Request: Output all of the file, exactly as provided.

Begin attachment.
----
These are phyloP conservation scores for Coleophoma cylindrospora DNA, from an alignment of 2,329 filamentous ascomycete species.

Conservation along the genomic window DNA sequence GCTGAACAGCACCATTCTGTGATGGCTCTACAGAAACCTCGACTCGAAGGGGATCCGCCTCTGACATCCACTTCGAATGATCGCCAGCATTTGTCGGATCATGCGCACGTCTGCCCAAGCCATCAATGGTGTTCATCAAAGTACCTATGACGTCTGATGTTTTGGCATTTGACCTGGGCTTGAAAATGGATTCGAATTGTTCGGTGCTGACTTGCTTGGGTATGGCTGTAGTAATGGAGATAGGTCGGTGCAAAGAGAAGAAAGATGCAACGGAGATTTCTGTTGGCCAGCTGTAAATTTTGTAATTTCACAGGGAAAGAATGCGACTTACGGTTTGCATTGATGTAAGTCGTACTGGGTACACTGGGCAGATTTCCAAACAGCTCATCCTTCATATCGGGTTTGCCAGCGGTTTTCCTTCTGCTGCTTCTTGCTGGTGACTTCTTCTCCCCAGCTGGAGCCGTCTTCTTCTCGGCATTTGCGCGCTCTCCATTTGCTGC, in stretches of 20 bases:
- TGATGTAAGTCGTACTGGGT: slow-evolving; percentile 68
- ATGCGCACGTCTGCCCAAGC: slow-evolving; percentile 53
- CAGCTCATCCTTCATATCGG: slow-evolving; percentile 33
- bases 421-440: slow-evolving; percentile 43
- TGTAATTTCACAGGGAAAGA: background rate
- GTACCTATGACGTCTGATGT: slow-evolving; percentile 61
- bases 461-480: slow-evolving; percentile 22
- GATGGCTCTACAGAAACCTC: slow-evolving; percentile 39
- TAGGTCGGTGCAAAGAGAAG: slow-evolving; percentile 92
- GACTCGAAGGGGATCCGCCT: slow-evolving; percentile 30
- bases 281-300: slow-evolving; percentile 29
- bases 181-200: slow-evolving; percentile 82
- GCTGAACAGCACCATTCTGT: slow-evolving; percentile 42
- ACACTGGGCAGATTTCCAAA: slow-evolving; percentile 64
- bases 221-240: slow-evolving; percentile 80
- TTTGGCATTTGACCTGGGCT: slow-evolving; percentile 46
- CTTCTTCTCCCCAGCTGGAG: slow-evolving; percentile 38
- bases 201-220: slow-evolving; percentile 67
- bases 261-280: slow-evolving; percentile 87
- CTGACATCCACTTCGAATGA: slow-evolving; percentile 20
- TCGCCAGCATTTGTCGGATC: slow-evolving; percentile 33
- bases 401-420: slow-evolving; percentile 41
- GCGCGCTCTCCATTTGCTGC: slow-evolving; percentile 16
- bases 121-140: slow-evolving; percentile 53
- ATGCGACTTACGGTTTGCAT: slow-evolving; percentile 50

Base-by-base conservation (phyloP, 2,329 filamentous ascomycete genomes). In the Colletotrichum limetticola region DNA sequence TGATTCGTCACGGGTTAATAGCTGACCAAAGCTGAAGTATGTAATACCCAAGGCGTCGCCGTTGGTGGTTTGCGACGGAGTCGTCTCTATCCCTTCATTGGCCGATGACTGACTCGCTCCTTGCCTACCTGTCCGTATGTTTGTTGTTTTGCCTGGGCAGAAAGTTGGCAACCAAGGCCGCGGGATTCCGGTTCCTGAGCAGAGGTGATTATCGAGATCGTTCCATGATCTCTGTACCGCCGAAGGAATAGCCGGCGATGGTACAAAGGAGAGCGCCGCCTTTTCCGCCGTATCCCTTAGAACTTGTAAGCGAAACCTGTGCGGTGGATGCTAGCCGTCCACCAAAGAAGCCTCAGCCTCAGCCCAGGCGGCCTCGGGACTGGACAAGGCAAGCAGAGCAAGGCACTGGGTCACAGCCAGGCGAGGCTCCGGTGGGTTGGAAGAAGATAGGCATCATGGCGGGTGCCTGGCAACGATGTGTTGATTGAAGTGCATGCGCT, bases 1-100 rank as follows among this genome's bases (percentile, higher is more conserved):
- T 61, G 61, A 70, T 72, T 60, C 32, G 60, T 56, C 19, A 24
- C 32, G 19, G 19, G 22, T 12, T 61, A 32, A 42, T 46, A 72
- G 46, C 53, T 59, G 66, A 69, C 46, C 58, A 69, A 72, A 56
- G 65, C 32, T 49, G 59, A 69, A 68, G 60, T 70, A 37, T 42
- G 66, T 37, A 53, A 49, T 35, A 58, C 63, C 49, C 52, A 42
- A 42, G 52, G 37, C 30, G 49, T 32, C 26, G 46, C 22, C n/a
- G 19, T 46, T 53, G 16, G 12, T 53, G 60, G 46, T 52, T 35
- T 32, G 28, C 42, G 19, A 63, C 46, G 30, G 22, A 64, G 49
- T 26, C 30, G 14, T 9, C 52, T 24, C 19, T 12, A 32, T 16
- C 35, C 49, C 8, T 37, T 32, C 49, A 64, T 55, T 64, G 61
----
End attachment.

These are phyloP conservation scores for Coleophoma cylindrospora DNA, from an alignment of 2,329 filamentous ascomycete species.

Conservation along the genomic window DNA sequence GCTGAACAGCACCATTCTGTGATGGCTCTACAGAAACCTCGACTCGAAGGGGATCCGCCTCTGACATCCACTTCGAATGATCGCCAGCATTTGTCGGATCATGCGCACGTCTGCCCAAGCCATCAATGGTGTTCATCAAAGTACCTATGACGTCTGATGTTTTGGCATTTGACCTGGGCTTGAAAATGGATTCGAATTGTTCGGTGCTGACTTGCTTGGGTATGGCTGTAGTAATGGAGATAGGTCGGTGCAAAGAGAAGAAAGATGCAACGGAGATTTCTGTTGGCCAGCTGTAAATTTTGTAATTTCACAGGGAAAGAATGCGACTTACGGTTTGCATTGATGTAAGTCGTACTGGGTACACTGGGCAGATTTCCAAACAGCTCATCCTTCATATCGGGTTTGCCAGCGGTTTTCCTTCTGCTGCTTCTTGCTGGTGACTTCTTCTCCCCAGCTGGAGCCGTCTTCTTCTCGGCATTTGCGCGCTCTCCATTTGCTGC, in stretches of 20 bases:
- TGATGTAAGTCGTACTGGGT: slow-evolving; percentile 68
- ATGCGCACGTCTGCCCAAGC: slow-evolving; percentile 53
- CAGCTCATCCTTCATATCGG: slow-evolving; percentile 33
- bases 421-440: slow-evolving; percentile 43
- TGTAATTTCACAGGGAAAGA: background rate
- GTACCTATGACGTCTGATGT: slow-evolving; percentile 61
- bases 461-480: slow-evolving; percentile 22
- GATGGCTCTACAGAAACCTC: slow-evolving; percentile 39
- TAGGTCGGTGCAAAGAGAAG: slow-evolving; percentile 92
- GACTCGAAGGGGATCCGCCT: slow-evolving; percentile 30
- bases 281-300: slow-evolving; percentile 29
- bases 181-200: slow-evolving; percentile 82
- GCTGAACAGCACCATTCTGT: slow-evolving; percentile 42
- ACACTGGGCAGATTTCCAAA: slow-evolving; percentile 64
- bases 221-240: slow-evolving; percentile 80
- TTTGGCATTTGACCTGGGCT: slow-evolving; percentile 46
- CTTCTTCTCCCCAGCTGGAG: slow-evolving; percentile 38
- bases 201-220: slow-evolving; percentile 67
- bases 261-280: slow-evolving; percentile 87
- CTGACATCCACTTCGAATGA: slow-evolving; percentile 20
- TCGCCAGCATTTGTCGGATC: slow-evolving; percentile 33
- bases 401-420: slow-evolving; percentile 41
- GCGCGCTCTCCATTTGCTGC: slow-evolving; percentile 16
- bases 121-140: slow-evolving; percentile 53
- ATGCGACTTACGGTTTGCAT: slow-evolving; percentile 50

Base-by-base conservation (phyloP, 2,329 filamentous ascomycete genomes). In the Colletotrichum limetticola region DNA sequence TGATTCGTCACGGGTTAATAGCTGACCAAAGCTGAAGTATGTAATACCCAAGGCGTCGCCGTTGGTGGTTTGCGACGGAGTCGTCTCTATCCCTTCATTGGCCGATGACTGACTCGCTCCTTGCCTACCTGTCCGTATGTTTGTTGTTTTGCCTGGGCAGAAAGTTGGCAACCAAGGCCGCGGGATTCCGGTTCCTGAGCAGAGGTGATTATCGAGATCGTTCCATGATCTCTGTACCGCCGAAGGAATAGCCGGCGATGGTACAAAGGAGAGCGCCGCCTTTTCCGCCGTATCCCTTAGAACTTGTAAGCGAAACCTGTGCGGTGGATGCTAGCCGTCCACCAAAGAAGCCTCAGCCTCAGCCCAGGCGGCCTCGGGACTGGACAAGGCAAGCAGAGCAAGGCACTGGGTCACAGCCAGGCGAGGCTCCGGTGGGTTGGAAGAAGATAGGCATCATGGCGGGTGCCTGGCAACGATGTGTTGATTGAAGTGCATGCGCT, bases 1-100 rank as follows among this genome's bases (percentile, higher is more conserved):
- T 61, G 61, A 70, T 72, T 60, C 32, G 60, T 56, C 19, A 24
- C 32, G 19, G 19, G 22, T 12, T 61, A 32, A 42, T 46, A 72
- G 46, C 53, T 59, G 66, A 69, C 46, C 58, A 69, A 72, A 56
- G 65, C 32, T 49, G 59, A 69, A 68, G 60, T 70, A 37, T 42
- G 66, T 37, A 53, A 49, T 35, A 58, C 63, C 49, C 52, A 42
- A 42, G 52, G 37, C 30, G 49, T 32, C 26, G 46, C 22, C n/a
- G 19, T 46, T 53, G 16, G 12, T 53, G 60, G 46, T 52, T 35
- T 32, G 28, C 42, G 19, A 63, C 46, G 30, G 22, A 64, G 49
- T 26, C 30, G 14, T 9, C 52, T 24, C 19, T 12, A 32, T 16
- C 35, C 49, C 8, T 37, T 32, C 49, A 64, T 55, T 64, G 61